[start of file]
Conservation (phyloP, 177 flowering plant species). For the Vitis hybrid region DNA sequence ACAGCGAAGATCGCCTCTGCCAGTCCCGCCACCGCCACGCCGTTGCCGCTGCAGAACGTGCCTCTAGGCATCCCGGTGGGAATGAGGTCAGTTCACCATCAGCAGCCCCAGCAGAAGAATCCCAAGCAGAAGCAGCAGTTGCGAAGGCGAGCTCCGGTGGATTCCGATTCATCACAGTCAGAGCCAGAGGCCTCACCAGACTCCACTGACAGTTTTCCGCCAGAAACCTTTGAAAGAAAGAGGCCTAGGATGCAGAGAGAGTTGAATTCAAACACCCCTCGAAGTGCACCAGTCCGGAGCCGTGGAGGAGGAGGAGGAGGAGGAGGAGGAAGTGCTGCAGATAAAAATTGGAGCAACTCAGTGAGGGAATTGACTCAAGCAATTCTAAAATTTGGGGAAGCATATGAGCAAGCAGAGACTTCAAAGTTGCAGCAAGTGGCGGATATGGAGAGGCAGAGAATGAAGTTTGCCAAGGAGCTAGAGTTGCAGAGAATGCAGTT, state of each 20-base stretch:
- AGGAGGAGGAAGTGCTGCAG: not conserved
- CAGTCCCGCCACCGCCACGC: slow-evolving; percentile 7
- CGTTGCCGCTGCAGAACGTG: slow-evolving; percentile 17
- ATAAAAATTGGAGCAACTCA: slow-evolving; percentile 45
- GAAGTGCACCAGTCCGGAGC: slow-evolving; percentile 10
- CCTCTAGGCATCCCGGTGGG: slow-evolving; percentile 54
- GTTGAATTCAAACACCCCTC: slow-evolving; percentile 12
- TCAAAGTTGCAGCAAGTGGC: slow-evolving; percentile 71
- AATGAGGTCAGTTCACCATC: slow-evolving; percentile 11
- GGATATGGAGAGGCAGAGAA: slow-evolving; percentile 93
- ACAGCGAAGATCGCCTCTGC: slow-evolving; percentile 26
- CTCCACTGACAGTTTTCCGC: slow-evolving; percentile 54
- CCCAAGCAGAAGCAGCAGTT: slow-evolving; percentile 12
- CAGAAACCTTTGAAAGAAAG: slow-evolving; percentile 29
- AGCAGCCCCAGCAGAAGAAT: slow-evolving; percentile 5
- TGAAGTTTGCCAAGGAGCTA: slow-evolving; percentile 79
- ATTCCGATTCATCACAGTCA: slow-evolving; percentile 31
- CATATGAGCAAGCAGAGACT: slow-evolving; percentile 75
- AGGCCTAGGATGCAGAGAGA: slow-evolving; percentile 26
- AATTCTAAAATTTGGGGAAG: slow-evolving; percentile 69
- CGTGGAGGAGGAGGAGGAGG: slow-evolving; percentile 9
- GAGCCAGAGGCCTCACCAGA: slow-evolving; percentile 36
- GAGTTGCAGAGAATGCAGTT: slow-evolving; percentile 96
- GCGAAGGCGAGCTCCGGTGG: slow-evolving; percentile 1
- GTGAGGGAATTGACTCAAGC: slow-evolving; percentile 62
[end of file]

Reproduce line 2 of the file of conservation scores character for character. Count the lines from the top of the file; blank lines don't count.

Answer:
- AGGAGGAGGAAGTGCTGCAG: not conserved